Through this study, I wanted to determine the possibility of a pedestrian priority scheme for Hamilton and Mainland Streets in Yaletown. A number of possible benefits for Yaletown businesses, residents and visitors became apparent through my research. Deliveries seem to be easier on pedestrian priority streets as drivers can get as close as they need to make their deliveries – as long as they use common sense and don’t block the road (my observations in Brighton and Copenhagen found almost all delivery drivers using common sense). While some of the on-street parking would have to be removed to free up space for a pedestrian priority Yaletown, my research found no reason to believe that businesses would suffer due to reduced on-street parking – particularly with the Canada Line set to open up later this year.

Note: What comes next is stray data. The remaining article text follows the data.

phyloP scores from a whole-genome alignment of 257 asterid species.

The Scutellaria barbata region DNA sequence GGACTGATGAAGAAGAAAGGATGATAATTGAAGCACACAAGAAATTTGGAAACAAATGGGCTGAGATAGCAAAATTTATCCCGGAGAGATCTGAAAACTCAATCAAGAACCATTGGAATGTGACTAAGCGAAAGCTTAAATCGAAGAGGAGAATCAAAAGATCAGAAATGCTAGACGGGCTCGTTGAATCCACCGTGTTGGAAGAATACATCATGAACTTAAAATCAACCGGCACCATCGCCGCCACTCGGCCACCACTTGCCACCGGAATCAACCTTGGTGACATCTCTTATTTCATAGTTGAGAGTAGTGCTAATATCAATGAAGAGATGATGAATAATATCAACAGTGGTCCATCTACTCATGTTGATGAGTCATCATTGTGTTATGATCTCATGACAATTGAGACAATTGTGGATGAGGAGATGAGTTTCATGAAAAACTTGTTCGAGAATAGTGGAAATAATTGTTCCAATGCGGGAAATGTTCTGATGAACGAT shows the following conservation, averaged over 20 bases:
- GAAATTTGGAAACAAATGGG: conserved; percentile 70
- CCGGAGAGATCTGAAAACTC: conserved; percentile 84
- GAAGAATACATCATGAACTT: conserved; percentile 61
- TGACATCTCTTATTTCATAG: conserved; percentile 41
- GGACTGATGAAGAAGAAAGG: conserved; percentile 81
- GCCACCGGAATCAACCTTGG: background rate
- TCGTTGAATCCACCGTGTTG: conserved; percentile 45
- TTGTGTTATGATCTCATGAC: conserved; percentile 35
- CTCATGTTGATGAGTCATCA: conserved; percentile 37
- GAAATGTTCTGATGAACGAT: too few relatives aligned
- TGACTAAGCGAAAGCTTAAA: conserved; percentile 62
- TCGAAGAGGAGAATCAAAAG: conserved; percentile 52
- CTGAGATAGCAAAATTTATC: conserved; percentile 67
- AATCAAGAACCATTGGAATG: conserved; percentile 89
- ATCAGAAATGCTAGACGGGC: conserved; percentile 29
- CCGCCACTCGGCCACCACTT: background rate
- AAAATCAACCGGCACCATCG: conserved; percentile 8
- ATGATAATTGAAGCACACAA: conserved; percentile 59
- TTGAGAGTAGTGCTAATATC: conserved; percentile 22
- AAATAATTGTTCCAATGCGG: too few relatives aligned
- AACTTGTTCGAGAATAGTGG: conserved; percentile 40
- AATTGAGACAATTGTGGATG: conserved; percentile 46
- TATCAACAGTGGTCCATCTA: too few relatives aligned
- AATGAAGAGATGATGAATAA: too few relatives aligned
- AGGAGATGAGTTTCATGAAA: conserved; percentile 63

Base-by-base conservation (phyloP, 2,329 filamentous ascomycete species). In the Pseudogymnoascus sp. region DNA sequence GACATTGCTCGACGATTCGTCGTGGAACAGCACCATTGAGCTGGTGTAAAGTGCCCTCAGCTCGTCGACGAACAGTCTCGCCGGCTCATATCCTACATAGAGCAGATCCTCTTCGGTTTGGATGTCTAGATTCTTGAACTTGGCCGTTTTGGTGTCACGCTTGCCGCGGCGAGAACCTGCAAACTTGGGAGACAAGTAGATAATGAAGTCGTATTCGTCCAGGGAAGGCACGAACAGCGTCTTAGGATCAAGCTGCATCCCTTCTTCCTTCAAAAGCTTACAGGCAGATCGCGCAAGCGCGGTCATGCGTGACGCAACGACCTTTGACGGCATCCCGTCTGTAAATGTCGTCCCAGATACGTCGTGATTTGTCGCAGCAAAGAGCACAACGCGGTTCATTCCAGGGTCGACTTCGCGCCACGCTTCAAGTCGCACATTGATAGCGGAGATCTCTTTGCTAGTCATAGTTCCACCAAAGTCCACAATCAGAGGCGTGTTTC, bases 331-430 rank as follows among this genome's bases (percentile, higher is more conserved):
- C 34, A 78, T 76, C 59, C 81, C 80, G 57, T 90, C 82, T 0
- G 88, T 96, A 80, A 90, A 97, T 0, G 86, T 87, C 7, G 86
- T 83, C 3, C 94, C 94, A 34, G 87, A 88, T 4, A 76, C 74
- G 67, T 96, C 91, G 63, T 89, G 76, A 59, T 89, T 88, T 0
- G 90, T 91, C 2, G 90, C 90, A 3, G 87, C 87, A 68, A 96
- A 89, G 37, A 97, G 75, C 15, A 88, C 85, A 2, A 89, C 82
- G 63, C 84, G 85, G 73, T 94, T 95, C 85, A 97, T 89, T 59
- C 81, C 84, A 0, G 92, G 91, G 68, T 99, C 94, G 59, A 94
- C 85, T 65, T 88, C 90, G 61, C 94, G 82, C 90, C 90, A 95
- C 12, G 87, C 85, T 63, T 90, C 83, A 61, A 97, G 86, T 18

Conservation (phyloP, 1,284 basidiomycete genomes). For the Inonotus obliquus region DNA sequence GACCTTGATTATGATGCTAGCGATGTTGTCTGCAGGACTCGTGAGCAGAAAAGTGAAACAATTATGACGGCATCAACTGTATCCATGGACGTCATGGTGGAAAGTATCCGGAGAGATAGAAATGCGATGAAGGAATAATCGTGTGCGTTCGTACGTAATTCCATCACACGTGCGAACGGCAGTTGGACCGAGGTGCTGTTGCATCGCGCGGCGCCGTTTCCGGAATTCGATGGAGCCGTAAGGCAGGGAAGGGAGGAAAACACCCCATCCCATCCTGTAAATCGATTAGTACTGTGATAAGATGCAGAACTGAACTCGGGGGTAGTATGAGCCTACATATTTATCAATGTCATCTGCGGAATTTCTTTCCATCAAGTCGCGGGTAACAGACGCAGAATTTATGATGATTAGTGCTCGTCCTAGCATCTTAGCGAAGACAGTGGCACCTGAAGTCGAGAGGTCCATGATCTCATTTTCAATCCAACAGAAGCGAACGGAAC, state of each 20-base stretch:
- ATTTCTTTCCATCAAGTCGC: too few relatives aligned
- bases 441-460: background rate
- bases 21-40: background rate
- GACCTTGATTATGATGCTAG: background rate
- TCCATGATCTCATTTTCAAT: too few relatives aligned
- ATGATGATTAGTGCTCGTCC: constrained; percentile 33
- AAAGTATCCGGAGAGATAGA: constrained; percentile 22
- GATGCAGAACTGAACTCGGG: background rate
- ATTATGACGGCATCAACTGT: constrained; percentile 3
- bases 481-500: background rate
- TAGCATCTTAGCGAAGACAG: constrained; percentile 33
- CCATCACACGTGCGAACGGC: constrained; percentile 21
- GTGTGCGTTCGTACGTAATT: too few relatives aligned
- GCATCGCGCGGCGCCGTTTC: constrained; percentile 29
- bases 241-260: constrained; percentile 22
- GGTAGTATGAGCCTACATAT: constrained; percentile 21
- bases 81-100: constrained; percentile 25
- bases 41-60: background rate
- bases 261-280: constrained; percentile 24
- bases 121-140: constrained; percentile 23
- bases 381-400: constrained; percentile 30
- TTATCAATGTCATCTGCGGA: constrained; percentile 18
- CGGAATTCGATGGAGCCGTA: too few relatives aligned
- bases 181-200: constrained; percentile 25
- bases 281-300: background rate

Freeing up some of the on-street parking will free up more space along the cluttered eastern sidewalk making it easier to move along – particularly for those with mobility challenges. The process of redeveloping the streets of Yaletown would provide the opportunity to bring a uniform design to the street furniture in the neighbourhood. Assuming it is included in the redevelopment process, Bill Curtis Square can be made into more of a destination in its own right (with improved outlets for electricity and water, improved street furniture, wayfinding and food vendors). The adjacent part of Mainland St. could also be used for larger markets and events taking place in the square.
[caption id="attachment_3541" align="alignleft" width="150" caption="Delivery trucks carefully make their way through the patios (and people) on Straedet. Photo by Ian MacPhee"]